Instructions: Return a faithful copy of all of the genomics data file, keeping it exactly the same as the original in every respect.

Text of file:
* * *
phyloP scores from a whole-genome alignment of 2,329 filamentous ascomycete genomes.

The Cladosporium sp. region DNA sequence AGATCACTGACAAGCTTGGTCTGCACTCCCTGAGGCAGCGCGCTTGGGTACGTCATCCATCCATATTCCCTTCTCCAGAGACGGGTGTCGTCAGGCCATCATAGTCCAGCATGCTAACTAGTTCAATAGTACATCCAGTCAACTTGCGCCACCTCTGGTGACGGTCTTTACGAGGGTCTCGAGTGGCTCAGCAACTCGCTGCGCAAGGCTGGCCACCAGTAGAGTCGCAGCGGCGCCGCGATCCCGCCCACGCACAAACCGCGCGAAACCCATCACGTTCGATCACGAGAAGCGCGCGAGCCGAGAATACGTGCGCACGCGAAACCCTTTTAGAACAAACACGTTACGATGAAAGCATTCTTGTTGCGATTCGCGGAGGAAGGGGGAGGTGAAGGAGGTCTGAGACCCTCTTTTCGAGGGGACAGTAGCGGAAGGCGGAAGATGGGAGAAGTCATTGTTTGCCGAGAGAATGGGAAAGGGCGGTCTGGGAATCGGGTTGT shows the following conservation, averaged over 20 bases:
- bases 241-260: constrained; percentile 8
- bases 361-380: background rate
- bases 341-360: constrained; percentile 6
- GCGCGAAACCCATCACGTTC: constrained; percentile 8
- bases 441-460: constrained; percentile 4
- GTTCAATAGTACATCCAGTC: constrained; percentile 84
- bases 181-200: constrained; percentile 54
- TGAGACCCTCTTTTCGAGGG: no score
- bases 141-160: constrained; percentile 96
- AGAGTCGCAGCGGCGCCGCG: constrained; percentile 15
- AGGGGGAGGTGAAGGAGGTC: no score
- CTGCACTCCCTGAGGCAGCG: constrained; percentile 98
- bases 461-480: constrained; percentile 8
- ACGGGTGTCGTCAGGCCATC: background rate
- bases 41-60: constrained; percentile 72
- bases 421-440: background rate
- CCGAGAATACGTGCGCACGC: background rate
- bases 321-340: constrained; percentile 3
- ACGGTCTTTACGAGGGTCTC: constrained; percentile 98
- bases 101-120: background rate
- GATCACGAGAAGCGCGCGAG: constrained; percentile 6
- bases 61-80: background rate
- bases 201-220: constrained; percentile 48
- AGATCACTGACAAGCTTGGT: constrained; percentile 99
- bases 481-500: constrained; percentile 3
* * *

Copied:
phyloP scores from a whole-genome alignment of 2,329 filamentous ascomycete genomes.

The Cladosporium sp. region DNA sequence AGATCACTGACAAGCTTGGTCTGCACTCCCTGAGGCAGCGCGCTTGGGTACGTCATCCATCCATATTCCCTTCTCCAGAGACGGGTGTCGTCAGGCCATCATAGTCCAGCATGCTAACTAGTTCAATAGTACATCCAGTCAACTTGCGCCACCTCTGGTGACGGTCTTTACGAGGGTCTCGAGTGGCTCAGCAACTCGCTGCGCAAGGCTGGCCACCAGTAGAGTCGCAGCGGCGCCGCGATCCCGCCCACGCACAAACCGCGCGAAACCCATCACGTTCGATCACGAGAAGCGCGCGAGCCGAGAATACGTGCGCACGCGAAACCCTTTTAGAACAAACACGTTACGATGAAAGCATTCTTGTTGCGATTCGCGGAGGAAGGGGGAGGTGAAGGAGGTCTGAGACCCTCTTTTCGAGGGGACAGTAGCGGAAGGCGGAAGATGGGAGAAGTCATTGTTTGCCGAGAGAATGGGAAAGGGCGGTCTGGGAATCGGGTTGT shows the following conservation, averaged over 20 bases:
- bases 241-260: constrained; percentile 8
- bases 361-380: background rate
- bases 341-360: constrained; percentile 6
- GCGCGAAACCCATCACGTTC: constrained; percentile 8
- bases 441-460: constrained; percentile 4
- GTTCAATAGTACATCCAGTC: constrained; percentile 84
- bases 181-200: constrained; percentile 54
- TGAGACCCTCTTTTCGAGGG: no score
- bases 141-160: constrained; percentile 96
- AGAGTCGCAGCGGCGCCGCG: constrained; percentile 15
- AGGGGGAGGTGAAGGAGGTC: no score
- CTGCACTCCCTGAGGCAGCG: constrained; percentile 98
- bases 461-480: constrained; percentile 8
- ACGGGTGTCGTCAGGCCATC: background rate
- bases 41-60: constrained; percentile 72
- bases 421-440: background rate
- CCGAGAATACGTGCGCACGC: background rate
- bases 321-340: constrained; percentile 3
- ACGGTCTTTACGAGGGTCTC: constrained; percentile 98
- bases 101-120: background rate
- GATCACGAGAAGCGCGCGAG: constrained; percentile 6
- bases 61-80: background rate
- bases 201-220: constrained; percentile 48
- AGATCACTGACAAGCTTGGT: constrained; percentile 99
- bases 481-500: constrained; percentile 3